As shown in FIG. 5, the laser projectors 57S, 57E are installed on the ground in a job site where dozing operation is carried out by the bulldozer 1 of this embodiment. The laser projector 57S is installed at a digging start position S, while the laser projector 57E at a digging end position E (on the edge of a cliff). The respective laser projecting parts of the projectors 57S, 57E can be rotated around an horizontal axis (which is parallel with the driving direction (direction A in FIG. 5) of the bulldozer 1) in the direction of arrow B, so that two vertical planes C, D are formed in the working area of the bulldozer 1 by laser beams projected from the laser projectors 57S, 57E. On the bonnet 3 of the bulldozer 1, there are provided laser beam sensors 41B which are aligned laterally to receive laser beams from the laser projectors 57S, 57E (these sensors are not shown in FIG. 1). Each laser beam sensor 41B is hexagonal prismatic and formed by layered light receiving parts. These laser beam sensors 41B are disposed with their longitudinal axes being parallel with the driving direction of the bulldozer 1, so that the sensors 41B intersect the vertical planes C, D formed by the laser beams when the bulldozer 1 is in predetermined positions. The arrow in FIG. 6 represents an incident laser beam. Disposed on the ground opposite to the laser projectors 57S, 57E are laser beam sensors 41S, 41E. These sensors 41S, 41E are placed at the substantially same level as the laser beam sensors 41B provided in the bulldozer 1 and have the same structure as those of the laser beam sensors 41B. The laser beam sensors 41S, 41E on the ground are also disposed with their longitudinal axes parallel with the driving direction of the bulldozer 1 in order to confirm that laser beams are projected from the laser projectors 57S, 57E.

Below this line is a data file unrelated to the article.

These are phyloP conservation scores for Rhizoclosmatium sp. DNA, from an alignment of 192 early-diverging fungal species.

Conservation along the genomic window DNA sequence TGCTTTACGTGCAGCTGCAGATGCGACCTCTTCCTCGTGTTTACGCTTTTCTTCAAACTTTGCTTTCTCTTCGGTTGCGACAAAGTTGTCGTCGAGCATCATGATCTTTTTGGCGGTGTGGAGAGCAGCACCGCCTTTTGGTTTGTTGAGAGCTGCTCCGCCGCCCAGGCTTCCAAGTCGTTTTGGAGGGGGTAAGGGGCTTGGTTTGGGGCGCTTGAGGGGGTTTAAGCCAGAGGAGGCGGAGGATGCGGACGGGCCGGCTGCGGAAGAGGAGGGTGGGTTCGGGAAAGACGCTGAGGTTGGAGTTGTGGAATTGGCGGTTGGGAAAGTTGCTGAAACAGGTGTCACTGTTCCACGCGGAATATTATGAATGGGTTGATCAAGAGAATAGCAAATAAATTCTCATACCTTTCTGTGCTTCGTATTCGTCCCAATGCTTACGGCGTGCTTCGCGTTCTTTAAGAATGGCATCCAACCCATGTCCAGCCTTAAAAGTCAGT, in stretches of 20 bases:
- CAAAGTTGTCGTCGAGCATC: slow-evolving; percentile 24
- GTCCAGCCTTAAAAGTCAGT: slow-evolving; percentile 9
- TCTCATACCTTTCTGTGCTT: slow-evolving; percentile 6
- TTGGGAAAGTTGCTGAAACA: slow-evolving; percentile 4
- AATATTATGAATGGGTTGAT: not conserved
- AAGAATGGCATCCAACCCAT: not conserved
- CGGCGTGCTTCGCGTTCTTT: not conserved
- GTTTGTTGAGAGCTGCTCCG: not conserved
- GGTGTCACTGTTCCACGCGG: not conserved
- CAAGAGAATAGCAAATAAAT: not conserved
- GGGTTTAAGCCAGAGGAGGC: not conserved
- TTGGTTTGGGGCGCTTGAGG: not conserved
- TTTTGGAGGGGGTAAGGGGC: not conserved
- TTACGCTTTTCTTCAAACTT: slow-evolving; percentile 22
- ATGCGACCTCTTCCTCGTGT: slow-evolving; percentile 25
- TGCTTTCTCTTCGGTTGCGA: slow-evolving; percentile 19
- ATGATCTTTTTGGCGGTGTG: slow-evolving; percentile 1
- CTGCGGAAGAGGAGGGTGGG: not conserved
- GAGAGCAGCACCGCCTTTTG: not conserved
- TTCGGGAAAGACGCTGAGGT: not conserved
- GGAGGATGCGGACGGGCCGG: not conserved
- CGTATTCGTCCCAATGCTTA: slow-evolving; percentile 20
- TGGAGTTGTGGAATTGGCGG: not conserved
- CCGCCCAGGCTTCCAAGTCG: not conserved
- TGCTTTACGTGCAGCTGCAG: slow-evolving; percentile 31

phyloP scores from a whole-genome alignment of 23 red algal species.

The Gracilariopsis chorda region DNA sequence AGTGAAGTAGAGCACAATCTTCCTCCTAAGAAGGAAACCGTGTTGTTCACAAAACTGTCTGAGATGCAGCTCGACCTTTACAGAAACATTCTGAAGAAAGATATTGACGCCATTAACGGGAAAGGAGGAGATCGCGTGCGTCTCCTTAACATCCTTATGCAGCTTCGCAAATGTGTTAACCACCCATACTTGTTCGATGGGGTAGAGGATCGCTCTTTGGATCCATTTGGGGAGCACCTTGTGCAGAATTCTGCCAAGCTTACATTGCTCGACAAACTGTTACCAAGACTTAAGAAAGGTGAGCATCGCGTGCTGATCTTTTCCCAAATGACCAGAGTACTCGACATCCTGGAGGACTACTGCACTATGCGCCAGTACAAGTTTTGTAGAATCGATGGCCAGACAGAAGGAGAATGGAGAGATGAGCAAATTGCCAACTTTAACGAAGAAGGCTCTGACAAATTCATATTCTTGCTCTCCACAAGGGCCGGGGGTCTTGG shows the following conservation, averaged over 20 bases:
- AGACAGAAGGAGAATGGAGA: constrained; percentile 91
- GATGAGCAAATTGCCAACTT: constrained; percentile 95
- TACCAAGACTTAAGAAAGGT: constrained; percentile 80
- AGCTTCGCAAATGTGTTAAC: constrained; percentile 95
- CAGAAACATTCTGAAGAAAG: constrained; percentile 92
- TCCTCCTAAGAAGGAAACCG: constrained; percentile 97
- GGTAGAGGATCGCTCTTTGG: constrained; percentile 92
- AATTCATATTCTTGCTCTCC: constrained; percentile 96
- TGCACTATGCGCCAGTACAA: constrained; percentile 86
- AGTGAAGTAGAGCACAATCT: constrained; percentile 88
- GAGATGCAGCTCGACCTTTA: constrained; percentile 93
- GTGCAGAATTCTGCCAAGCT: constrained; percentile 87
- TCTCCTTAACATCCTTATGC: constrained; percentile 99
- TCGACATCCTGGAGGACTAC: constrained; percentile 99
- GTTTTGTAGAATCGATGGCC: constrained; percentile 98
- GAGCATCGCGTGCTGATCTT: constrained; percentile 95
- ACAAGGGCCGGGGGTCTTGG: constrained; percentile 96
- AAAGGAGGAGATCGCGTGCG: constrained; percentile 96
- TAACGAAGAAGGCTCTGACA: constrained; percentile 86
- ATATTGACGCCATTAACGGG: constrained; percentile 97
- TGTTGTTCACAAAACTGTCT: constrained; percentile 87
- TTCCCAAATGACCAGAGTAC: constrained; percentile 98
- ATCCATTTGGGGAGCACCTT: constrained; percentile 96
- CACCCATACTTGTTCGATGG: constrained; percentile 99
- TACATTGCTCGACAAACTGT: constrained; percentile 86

With the above-described arrangement, when a laser beam projected from the laser projector 57S placed in the digging start position S is received by the laser beam sensors 41B provided on the bulldozer 1, it is judged that the bulldozer 1 is in the digging start position S. On the other hand, when a laser beam projected from the laser projector 57E placed in the digging end position E is received by the laser beam sensors 41B provided on the bulldozer 1, it is judged that the bulldozer 1 is in the digging end position (on the edge of a cliff) E.

The reason for providing the bulldozer 1 with the two laser beam sensors 41B disposed on the right hand and the left hand is that the relative angle between the vertical plane C formed by a laser beam and the vehicle body 2 is detected to determine the driving direction of the bulldozer 1. Specifically, the right and left laser beam sensors 41B detect the relative angle between the vertical plane C and the vehicle body 2, for example, in every cycle of the bulldozer 1 (i.e., each reciprocation), and with the angle thus detected, a reference value for the yaw rate gyro 42 is set or corrected. This reference value is used for obtaining the amount of the deviation of the bulldozer 1 from a target driving direction.

With reference to the flow chart of FIG. 7 showing a basic program for the automatic drive control system, the operation of the above described automatic drive control system for a bulldozer will be described.

Step 1: Power is loaded to start execution of the specified program and to execute initialization such as clearing of all the data of the registers in the RAM 35C. Note that the bulldozer 1 has been manually guided by the operator to the digging start position S so that it faces in a moving direction for digging. At the digging start position S, the operator manually sets a dial value corresponding to the amount of load to be imposed on the blade 7, a speed range for the transmission 25, and a dial value corresponding to the number of reciprocating movements (the number of digging cycles)in one lane. Then, the operator releases an instruction for starting digging.